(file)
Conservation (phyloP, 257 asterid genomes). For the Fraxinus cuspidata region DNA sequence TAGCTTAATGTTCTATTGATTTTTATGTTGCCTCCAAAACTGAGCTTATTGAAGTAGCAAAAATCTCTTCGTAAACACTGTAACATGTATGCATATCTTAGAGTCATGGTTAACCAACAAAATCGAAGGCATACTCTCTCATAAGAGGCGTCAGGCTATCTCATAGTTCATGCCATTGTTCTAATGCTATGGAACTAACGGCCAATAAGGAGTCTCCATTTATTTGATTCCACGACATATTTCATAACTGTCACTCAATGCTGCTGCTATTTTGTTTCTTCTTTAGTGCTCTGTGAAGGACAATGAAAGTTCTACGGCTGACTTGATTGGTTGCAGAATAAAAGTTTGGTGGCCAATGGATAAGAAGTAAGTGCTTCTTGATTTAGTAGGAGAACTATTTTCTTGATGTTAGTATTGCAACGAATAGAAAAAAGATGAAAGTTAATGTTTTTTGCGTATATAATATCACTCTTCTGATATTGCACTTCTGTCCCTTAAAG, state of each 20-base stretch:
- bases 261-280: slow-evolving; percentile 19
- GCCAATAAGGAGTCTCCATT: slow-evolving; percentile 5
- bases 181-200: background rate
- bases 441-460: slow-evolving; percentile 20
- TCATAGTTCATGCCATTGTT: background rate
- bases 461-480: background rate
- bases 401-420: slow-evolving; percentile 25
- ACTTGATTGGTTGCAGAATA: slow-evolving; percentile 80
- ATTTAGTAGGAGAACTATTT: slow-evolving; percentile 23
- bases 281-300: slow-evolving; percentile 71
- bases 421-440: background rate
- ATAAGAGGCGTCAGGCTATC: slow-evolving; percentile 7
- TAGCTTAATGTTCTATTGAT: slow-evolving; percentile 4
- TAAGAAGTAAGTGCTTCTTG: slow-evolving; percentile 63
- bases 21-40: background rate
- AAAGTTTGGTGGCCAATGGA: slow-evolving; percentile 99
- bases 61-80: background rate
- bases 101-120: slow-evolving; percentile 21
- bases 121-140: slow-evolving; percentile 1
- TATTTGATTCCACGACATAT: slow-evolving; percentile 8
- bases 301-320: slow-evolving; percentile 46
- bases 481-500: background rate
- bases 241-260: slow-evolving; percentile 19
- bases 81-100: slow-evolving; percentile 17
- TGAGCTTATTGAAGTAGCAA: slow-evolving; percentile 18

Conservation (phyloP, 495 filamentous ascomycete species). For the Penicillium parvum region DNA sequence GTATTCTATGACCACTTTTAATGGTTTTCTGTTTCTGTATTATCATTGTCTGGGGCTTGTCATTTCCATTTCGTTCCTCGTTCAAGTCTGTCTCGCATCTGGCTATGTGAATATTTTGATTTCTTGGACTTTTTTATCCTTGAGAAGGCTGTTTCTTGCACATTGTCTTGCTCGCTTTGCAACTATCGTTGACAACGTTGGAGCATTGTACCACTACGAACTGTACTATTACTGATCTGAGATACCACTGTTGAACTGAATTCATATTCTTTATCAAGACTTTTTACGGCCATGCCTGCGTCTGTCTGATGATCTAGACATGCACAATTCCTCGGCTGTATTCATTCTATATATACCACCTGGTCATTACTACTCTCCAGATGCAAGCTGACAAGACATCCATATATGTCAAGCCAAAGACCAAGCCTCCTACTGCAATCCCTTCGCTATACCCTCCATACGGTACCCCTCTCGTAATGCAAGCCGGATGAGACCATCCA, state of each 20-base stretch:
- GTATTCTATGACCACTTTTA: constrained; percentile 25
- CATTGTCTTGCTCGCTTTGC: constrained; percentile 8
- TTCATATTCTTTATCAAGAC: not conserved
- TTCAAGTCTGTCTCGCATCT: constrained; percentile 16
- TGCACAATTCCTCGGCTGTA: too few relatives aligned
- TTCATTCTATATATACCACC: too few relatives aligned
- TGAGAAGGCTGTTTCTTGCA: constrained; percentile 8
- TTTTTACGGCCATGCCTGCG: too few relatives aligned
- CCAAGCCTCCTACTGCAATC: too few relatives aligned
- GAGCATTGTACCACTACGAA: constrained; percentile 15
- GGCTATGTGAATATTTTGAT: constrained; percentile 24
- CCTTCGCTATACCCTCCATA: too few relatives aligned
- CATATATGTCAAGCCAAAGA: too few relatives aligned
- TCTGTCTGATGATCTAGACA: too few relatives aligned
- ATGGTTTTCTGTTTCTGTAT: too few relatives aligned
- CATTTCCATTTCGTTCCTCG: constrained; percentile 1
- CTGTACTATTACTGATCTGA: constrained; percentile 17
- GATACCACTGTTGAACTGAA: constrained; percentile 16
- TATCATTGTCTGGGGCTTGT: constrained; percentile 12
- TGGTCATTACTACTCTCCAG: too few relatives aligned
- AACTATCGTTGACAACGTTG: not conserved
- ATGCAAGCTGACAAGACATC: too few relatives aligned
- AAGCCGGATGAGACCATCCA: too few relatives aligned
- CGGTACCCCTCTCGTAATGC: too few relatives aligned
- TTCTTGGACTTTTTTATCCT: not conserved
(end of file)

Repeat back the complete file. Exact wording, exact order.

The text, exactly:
Conservation (phyloP, 257 asterid genomes). For the Fraxinus cuspidata region DNA sequence TAGCTTAATGTTCTATTGATTTTTATGTTGCCTCCAAAACTGAGCTTATTGAAGTAGCAAAAATCTCTTCGTAAACACTGTAACATGTATGCATATCTTAGAGTCATGGTTAACCAACAAAATCGAAGGCATACTCTCTCATAAGAGGCGTCAGGCTATCTCATAGTTCATGCCATTGTTCTAATGCTATGGAACTAACGGCCAATAAGGAGTCTCCATTTATTTGATTCCACGACATATTTCATAACTGTCACTCAATGCTGCTGCTATTTTGTTTCTTCTTTAGTGCTCTGTGAAGGACAATGAAAGTTCTACGGCTGACTTGATTGGTTGCAGAATAAAAGTTTGGTGGCCAATGGATAAGAAGTAAGTGCTTCTTGATTTAGTAGGAGAACTATTTTCTTGATGTTAGTATTGCAACGAATAGAAAAAAGATGAAAGTTAATGTTTTTTGCGTATATAATATCACTCTTCTGATATTGCACTTCTGTCCCTTAAAG, state of each 20-base stretch:
- bases 261-280: slow-evolving; percentile 19
- GCCAATAAGGAGTCTCCATT: slow-evolving; percentile 5
- bases 181-200: background rate
- bases 441-460: slow-evolving; percentile 20
- TCATAGTTCATGCCATTGTT: background rate
- bases 461-480: background rate
- bases 401-420: slow-evolving; percentile 25
- ACTTGATTGGTTGCAGAATA: slow-evolving; percentile 80
- ATTTAGTAGGAGAACTATTT: slow-evolving; percentile 23
- bases 281-300: slow-evolving; percentile 71
- bases 421-440: background rate
- ATAAGAGGCGTCAGGCTATC: slow-evolving; percentile 7
- TAGCTTAATGTTCTATTGAT: slow-evolving; percentile 4
- TAAGAAGTAAGTGCTTCTTG: slow-evolving; percentile 63
- bases 21-40: background rate
- AAAGTTTGGTGGCCAATGGA: slow-evolving; percentile 99
- bases 61-80: background rate
- bases 101-120: slow-evolving; percentile 21
- bases 121-140: slow-evolving; percentile 1
- TATTTGATTCCACGACATAT: slow-evolving; percentile 8
- bases 301-320: slow-evolving; percentile 46
- bases 481-500: background rate
- bases 241-260: slow-evolving; percentile 19
- bases 81-100: slow-evolving; percentile 17
- TGAGCTTATTGAAGTAGCAA: slow-evolving; percentile 18

Conservation (phyloP, 495 filamentous ascomycete species). For the Penicillium parvum region DNA sequence GTATTCTATGACCACTTTTAATGGTTTTCTGTTTCTGTATTATCATTGTCTGGGGCTTGTCATTTCCATTTCGTTCCTCGTTCAAGTCTGTCTCGCATCTGGCTATGTGAATATTTTGATTTCTTGGACTTTTTTATCCTTGAGAAGGCTGTTTCTTGCACATTGTCTTGCTCGCTTTGCAACTATCGTTGACAACGTTGGAGCATTGTACCACTACGAACTGTACTATTACTGATCTGAGATACCACTGTTGAACTGAATTCATATTCTTTATCAAGACTTTTTACGGCCATGCCTGCGTCTGTCTGATGATCTAGACATGCACAATTCCTCGGCTGTATTCATTCTATATATACCACCTGGTCATTACTACTCTCCAGATGCAAGCTGACAAGACATCCATATATGTCAAGCCAAAGACCAAGCCTCCTACTGCAATCCCTTCGCTATACCCTCCATACGGTACCCCTCTCGTAATGCAAGCCGGATGAGACCATCCA, state of each 20-base stretch:
- GTATTCTATGACCACTTTTA: constrained; percentile 25
- CATTGTCTTGCTCGCTTTGC: constrained; percentile 8
- TTCATATTCTTTATCAAGAC: not conserved
- TTCAAGTCTGTCTCGCATCT: constrained; percentile 16
- TGCACAATTCCTCGGCTGTA: too few relatives aligned
- TTCATTCTATATATACCACC: too few relatives aligned
- TGAGAAGGCTGTTTCTTGCA: constrained; percentile 8
- TTTTTACGGCCATGCCTGCG: too few relatives aligned
- CCAAGCCTCCTACTGCAATC: too few relatives aligned
- GAGCATTGTACCACTACGAA: constrained; percentile 15
- GGCTATGTGAATATTTTGAT: constrained; percentile 24
- CCTTCGCTATACCCTCCATA: too few relatives aligned
- CATATATGTCAAGCCAAAGA: too few relatives aligned
- TCTGTCTGATGATCTAGACA: too few relatives aligned
- ATGGTTTTCTGTTTCTGTAT: too few relatives aligned
- CATTTCCATTTCGTTCCTCG: constrained; percentile 1
- CTGTACTATTACTGATCTGA: constrained; percentile 17
- GATACCACTGTTGAACTGAA: constrained; percentile 16
- TATCATTGTCTGGGGCTTGT: constrained; percentile 12
- TGGTCATTACTACTCTCCAG: too few relatives aligned
- AACTATCGTTGACAACGTTG: not conserved
- ATGCAAGCTGACAAGACATC: too few relatives aligned
- AAGCCGGATGAGACCATCCA: too few relatives aligned
- CGGTACCCCTCTCGTAATGC: too few relatives aligned
- TTCTTGGACTTTTTTATCCT: not conserved